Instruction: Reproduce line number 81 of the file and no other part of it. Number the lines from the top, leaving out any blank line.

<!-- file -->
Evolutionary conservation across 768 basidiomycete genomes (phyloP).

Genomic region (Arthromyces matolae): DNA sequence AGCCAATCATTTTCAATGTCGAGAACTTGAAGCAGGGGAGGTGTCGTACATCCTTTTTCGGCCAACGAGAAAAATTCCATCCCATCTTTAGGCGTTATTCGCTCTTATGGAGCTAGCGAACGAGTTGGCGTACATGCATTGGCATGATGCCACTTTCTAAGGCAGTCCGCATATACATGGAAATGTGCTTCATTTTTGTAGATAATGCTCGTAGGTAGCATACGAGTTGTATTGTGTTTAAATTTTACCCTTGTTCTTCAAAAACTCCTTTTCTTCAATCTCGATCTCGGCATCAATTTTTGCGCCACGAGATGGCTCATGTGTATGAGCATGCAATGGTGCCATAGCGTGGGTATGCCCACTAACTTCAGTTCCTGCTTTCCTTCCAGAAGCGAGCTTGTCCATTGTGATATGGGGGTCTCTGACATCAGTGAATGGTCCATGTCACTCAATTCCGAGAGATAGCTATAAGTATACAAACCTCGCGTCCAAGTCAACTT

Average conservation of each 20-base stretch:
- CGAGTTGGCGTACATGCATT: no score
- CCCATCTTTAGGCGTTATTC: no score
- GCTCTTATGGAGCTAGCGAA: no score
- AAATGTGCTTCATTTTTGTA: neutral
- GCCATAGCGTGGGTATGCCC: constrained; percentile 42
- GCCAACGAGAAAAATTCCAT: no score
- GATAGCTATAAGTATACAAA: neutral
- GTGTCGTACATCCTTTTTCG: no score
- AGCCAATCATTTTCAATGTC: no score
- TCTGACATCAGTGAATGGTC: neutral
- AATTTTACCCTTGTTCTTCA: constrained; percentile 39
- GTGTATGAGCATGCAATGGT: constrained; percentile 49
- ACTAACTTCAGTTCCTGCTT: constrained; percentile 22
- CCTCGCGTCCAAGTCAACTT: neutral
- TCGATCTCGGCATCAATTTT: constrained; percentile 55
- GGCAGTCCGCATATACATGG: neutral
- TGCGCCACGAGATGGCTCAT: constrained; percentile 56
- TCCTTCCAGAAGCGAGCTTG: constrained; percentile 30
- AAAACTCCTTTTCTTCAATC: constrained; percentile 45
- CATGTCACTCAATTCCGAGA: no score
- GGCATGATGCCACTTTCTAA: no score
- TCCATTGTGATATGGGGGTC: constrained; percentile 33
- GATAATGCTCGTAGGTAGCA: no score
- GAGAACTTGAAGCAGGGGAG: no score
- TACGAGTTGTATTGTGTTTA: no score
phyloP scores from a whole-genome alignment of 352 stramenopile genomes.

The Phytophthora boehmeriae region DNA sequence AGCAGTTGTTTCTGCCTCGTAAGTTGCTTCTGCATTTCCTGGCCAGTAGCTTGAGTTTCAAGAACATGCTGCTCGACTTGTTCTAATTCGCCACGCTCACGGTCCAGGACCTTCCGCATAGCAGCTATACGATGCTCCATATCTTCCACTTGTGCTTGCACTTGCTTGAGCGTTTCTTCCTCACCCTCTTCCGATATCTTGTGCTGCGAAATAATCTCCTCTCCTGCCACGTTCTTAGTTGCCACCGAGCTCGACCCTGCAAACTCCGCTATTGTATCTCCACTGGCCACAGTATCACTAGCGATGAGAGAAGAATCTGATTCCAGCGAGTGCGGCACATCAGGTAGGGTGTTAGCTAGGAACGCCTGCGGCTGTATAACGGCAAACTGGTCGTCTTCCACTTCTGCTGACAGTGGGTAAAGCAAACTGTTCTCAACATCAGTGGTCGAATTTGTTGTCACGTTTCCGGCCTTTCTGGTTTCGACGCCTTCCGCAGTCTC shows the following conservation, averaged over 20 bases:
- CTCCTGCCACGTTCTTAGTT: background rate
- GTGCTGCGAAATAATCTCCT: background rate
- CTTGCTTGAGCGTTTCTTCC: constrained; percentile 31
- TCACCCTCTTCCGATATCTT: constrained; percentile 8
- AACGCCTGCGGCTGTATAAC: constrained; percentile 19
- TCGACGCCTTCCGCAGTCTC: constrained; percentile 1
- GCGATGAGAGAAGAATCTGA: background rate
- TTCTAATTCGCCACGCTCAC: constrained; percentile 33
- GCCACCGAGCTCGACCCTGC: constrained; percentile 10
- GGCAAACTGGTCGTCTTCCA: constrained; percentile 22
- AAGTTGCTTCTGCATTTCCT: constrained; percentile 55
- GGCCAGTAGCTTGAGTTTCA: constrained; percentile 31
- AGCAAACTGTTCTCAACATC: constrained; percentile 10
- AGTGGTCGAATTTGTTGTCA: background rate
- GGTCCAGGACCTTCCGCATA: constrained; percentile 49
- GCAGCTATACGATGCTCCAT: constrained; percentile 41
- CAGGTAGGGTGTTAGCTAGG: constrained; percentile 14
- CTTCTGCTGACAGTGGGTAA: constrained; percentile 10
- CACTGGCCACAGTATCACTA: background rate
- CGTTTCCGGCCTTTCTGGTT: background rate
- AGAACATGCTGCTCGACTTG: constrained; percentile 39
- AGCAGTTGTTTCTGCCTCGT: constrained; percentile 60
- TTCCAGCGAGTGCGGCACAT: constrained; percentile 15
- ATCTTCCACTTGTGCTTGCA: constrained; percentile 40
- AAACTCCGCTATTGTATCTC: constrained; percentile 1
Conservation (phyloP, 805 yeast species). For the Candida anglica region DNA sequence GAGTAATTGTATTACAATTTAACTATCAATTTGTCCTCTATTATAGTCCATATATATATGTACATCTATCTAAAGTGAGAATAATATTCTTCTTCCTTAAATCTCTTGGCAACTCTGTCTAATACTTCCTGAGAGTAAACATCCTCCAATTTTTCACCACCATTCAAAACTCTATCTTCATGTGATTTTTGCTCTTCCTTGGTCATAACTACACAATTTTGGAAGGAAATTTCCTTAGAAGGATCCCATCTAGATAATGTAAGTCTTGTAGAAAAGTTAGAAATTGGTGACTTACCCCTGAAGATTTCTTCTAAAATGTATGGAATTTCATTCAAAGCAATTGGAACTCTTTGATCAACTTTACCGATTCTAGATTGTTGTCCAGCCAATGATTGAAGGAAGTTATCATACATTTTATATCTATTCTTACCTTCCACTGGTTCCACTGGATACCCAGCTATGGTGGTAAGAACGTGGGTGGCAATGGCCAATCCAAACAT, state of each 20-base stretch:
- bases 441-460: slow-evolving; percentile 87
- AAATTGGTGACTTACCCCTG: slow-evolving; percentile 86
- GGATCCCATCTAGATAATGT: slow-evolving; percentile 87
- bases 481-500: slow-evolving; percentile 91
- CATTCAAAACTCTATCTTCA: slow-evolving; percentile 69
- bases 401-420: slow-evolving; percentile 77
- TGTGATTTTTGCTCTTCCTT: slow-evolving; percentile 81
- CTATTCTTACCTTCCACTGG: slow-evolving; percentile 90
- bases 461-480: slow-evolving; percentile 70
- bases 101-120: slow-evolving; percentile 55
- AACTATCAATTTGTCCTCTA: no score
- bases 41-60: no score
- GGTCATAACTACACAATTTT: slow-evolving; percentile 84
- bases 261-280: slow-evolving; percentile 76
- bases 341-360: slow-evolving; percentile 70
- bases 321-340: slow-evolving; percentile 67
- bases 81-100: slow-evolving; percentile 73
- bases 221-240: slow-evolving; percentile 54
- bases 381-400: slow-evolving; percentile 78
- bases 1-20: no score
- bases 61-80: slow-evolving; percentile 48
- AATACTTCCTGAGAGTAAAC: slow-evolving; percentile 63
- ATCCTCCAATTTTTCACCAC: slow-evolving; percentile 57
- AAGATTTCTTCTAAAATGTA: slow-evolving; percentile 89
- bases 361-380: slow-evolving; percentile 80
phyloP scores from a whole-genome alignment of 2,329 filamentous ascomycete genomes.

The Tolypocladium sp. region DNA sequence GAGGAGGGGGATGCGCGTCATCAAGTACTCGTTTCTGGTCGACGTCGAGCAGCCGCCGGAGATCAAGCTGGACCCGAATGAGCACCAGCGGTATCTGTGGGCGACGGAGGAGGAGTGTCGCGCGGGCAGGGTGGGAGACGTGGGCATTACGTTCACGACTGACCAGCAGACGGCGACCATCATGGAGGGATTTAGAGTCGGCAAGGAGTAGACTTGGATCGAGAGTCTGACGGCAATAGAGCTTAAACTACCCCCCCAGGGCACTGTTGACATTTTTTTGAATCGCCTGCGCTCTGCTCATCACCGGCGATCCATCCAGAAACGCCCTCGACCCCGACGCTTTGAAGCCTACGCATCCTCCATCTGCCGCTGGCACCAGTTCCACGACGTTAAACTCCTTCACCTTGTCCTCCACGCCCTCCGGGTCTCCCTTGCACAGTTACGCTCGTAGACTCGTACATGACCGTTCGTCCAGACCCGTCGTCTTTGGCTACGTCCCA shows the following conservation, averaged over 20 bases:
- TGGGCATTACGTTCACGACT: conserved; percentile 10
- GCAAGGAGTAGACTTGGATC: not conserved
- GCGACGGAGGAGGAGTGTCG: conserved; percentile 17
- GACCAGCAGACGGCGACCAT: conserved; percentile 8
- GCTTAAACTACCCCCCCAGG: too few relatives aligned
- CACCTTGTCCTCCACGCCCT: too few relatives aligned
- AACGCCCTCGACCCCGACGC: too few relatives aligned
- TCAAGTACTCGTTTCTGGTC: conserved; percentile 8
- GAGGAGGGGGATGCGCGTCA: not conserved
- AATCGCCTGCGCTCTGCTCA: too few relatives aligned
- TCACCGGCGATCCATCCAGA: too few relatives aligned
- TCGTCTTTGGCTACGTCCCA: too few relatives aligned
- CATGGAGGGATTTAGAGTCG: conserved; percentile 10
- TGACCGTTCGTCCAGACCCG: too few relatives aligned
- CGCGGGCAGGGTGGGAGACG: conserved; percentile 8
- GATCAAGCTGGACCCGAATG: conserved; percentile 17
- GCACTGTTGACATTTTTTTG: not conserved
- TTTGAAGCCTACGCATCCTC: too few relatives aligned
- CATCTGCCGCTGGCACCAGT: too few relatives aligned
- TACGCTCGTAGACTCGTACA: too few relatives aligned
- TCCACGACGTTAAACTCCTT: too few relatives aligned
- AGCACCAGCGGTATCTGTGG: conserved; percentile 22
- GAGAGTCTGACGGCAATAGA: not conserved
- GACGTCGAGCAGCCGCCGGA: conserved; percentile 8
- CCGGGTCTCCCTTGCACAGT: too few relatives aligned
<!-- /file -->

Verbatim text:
- bases 361-380: slow-evolving; percentile 80